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SeaWorld’s Killer Whale Treadmill Does Not Make Captivity Okay

sea world killer whales

News has been floating around that SeaWorld is devising a new machine for its orcas—a water treadmill, to be exact.

SeaWorld is working with KSB Pumps on the treadmill or “flow channel” which would create water flow at speeds of up to 30 miles per hour, giving the sensation of endless swimming, reports the theme park website, Mice Chat. So far the device has not been tested on any of the killer whales and is currently in its initial feasibility studies.

Mice Chat goes on to remark that “This is exciting news for the Orcas in SeaWorld’s care as the park develops new ways to exercise the animals in their care and provide them with enrichment.”

But can we really say it is exciting news? We cannot deny that an improvement is being made and perhaps even some of us can applaud this achievement. The machine will give the orcas an additional chance to exercise (aside from the circles they swim and tricks they perform, which are negligible physical activities for orcas who would swim up to 100 miles in the wild every day, if permitted). And it will provide enrichment that is currently unavailable to them.

Yet, there is still so much we don’t know about the treadmill. Will it be noisy and cause the whales distress? Will it make them frustrated because they will swim and swim and never reach their goal?

Animal welfare professionals and advocates also seem to be unsure of SeaWorld’s new move.

Dr. Naomi Rose of the Animal Welfare Institute said via Take Part, “This development will improve the whales’ overall fitness and endurance and anything that improves the welfare of the animals is a welcome change. However: 1) this innovation was something SeaWorld could have added a long time ago, so why didn’t they? It’s clearly a response to changing public sentiment rather than a proactive recognition that the animals’ welfare requires more and 2) it does not address the lack of variety in the whales’ social and physical environments.”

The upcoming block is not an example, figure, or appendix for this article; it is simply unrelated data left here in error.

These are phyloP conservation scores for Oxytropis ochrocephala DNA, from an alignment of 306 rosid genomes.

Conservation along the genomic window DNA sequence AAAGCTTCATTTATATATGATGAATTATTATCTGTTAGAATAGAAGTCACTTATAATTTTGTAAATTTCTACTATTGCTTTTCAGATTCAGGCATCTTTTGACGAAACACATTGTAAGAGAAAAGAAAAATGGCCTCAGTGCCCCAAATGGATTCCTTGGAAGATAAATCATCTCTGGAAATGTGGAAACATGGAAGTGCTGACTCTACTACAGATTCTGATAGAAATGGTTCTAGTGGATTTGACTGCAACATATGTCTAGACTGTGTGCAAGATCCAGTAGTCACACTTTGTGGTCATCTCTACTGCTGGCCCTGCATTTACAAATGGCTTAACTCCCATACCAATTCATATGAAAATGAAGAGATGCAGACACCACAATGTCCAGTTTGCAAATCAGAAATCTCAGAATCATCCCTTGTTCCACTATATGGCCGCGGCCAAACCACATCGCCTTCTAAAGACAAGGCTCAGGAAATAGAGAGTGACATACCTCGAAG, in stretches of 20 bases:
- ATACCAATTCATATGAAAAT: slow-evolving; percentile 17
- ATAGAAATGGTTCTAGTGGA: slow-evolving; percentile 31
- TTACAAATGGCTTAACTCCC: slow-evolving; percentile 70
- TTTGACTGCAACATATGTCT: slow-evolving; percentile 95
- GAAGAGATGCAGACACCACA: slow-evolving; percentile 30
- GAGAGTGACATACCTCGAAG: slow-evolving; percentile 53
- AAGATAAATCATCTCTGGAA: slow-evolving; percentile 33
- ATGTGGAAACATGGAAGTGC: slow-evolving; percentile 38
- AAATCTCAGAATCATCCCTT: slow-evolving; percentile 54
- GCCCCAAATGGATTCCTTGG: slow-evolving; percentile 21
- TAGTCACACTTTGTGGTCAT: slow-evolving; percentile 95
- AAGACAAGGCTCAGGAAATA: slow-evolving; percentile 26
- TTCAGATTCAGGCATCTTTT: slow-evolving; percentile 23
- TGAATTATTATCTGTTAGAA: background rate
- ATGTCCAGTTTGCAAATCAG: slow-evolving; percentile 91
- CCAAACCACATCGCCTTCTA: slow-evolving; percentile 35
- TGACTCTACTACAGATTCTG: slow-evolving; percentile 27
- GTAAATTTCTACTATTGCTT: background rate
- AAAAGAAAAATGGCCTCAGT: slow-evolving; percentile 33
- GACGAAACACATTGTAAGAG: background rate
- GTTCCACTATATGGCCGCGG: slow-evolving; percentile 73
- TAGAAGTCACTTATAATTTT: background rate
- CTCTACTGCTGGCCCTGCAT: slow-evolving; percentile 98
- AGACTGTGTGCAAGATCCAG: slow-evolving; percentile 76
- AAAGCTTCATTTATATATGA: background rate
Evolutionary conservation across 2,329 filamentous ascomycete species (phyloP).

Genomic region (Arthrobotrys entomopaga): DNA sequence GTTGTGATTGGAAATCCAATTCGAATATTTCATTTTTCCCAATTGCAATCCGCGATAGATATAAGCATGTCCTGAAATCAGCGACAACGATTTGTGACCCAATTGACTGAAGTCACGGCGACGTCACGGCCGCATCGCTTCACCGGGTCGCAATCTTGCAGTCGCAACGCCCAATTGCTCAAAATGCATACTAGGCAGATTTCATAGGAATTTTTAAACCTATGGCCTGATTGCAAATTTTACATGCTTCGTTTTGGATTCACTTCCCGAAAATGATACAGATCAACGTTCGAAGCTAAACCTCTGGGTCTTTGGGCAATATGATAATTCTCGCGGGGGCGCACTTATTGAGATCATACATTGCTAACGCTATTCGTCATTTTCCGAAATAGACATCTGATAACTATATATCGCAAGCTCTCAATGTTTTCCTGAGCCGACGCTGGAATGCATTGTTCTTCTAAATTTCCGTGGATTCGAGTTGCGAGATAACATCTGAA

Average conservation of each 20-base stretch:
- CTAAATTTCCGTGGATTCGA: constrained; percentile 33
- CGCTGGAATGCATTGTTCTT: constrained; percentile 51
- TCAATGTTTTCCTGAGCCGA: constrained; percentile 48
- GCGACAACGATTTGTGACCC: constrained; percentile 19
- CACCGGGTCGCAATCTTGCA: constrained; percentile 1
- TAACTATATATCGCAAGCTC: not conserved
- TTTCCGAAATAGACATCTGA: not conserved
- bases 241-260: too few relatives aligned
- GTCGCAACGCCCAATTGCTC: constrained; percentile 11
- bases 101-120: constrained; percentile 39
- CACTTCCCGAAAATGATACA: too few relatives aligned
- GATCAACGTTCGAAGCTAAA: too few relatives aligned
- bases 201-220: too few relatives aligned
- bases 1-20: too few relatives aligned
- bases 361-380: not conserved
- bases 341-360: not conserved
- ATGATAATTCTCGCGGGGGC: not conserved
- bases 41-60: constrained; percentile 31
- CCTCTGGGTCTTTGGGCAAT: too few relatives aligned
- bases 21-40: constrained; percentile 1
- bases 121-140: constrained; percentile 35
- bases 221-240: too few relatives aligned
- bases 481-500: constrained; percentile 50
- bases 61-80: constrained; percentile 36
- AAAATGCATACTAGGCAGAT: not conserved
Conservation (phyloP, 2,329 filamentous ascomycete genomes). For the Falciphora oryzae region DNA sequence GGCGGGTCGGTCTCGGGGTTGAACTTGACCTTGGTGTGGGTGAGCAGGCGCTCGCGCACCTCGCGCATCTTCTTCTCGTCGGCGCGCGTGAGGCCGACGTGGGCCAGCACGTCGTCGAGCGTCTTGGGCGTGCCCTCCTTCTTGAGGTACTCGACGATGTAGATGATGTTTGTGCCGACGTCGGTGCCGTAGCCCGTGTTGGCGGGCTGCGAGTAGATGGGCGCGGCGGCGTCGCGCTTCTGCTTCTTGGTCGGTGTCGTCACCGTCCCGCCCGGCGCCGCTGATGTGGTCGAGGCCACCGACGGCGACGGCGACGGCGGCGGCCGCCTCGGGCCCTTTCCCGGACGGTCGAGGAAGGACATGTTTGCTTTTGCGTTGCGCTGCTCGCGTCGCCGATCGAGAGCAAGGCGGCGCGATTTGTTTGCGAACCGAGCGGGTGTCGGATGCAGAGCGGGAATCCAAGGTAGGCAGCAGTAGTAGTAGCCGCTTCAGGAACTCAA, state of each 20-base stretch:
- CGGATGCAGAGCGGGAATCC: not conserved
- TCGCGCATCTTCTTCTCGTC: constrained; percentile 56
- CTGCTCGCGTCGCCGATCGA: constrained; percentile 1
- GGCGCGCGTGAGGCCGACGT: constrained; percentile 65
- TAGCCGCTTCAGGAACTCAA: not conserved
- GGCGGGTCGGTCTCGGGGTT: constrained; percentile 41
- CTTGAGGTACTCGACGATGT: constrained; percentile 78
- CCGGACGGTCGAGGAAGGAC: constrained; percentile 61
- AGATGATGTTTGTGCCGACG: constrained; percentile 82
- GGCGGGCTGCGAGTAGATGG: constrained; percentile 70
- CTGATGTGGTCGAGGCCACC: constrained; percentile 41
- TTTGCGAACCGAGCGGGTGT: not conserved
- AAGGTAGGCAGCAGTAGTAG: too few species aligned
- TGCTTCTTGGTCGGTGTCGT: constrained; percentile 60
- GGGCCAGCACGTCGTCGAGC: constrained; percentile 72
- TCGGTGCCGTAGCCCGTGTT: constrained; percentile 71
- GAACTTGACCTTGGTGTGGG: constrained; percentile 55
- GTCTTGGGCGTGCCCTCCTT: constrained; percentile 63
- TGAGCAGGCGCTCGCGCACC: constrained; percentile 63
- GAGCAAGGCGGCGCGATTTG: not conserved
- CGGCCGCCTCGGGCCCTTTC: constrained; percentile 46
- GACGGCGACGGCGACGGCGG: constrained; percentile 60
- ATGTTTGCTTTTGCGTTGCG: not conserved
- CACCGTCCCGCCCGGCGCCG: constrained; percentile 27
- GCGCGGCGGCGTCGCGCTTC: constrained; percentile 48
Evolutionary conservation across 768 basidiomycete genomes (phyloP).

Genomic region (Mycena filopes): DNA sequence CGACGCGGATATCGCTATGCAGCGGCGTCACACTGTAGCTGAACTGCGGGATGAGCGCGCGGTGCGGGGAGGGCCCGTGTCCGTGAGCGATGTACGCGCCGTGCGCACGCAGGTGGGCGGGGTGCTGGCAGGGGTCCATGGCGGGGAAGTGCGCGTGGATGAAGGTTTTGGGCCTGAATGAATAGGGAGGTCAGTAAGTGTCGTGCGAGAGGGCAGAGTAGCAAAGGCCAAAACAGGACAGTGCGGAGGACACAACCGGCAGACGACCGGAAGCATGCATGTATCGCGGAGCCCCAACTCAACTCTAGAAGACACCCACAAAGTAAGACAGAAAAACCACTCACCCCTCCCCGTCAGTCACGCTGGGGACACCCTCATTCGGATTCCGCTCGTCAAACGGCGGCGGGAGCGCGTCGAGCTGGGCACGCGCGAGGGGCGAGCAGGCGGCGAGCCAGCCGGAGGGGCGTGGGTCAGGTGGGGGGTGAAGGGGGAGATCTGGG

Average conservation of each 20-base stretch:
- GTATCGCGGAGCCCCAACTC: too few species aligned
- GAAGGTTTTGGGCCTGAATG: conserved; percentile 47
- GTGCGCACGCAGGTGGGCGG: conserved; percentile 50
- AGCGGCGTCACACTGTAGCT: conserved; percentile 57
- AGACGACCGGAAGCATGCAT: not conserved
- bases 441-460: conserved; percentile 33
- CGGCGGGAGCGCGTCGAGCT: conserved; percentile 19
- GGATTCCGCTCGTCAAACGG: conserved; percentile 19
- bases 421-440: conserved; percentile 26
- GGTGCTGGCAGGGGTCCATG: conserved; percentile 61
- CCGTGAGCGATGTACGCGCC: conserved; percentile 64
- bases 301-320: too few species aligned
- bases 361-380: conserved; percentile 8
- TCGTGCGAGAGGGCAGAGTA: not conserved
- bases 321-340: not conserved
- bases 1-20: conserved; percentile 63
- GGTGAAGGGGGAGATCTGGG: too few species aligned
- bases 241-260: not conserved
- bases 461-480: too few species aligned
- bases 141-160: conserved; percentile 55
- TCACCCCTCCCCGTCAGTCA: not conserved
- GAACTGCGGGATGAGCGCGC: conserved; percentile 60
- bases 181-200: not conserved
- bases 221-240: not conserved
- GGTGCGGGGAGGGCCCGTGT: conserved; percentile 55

“It will not relieve their boredom or their social limitations. It’s better, but it is not good … It’s still not good enough. Only the ocean is good enough,” said Rose.

Activist and author Deborough Blalock even goes so far as to say that SeaWorld is recognizing that captivity is making its animals unhappy with their proposed addition, reports Take Part.

We can acknowledge that the treadmill will provide improvements to the whales’ daily lives, but much like the advent of “cage-free” or “free range” facilities at factory farms, just because a small change is made does not make captivity okay or easier to stomach. These whales, along with SeaWorld’s other animals, should be out swimming around in the ocean, not spending their days cooped up in small concrete pools.

Image source: Scott Akerman / Flickr

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One comment on “SeaWorld’s Killer Whale Treadmill Does Not Make Captivity Okay”

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4 Years Ago

The marine environment is rife with noise; the captive aquatic environments are similarly incredibly noisy. Doubt that this flow generator will be an acoustic stressor to the whales. However, there are other potentially stressful aspects with respect to flow generation; some of them may be positive stressors, as is the case with exercise. The welfare question is a reasonable one to raise; if SW is thoughtful, they will conduct appropriate pre- and post- treatment research to ascertain if there are any scientifically-supported positive or negative impacts. Easy enough with simple behavioral observations and hormone analysis. This whole effort reminds of the push in zoos to develop treadmills for polar bears, who also travel great distances during their active seasons and are prone to stereotypies in captive environments. I am not aware of many successful efforts to address this among that species, despite the brainstorming behind it.


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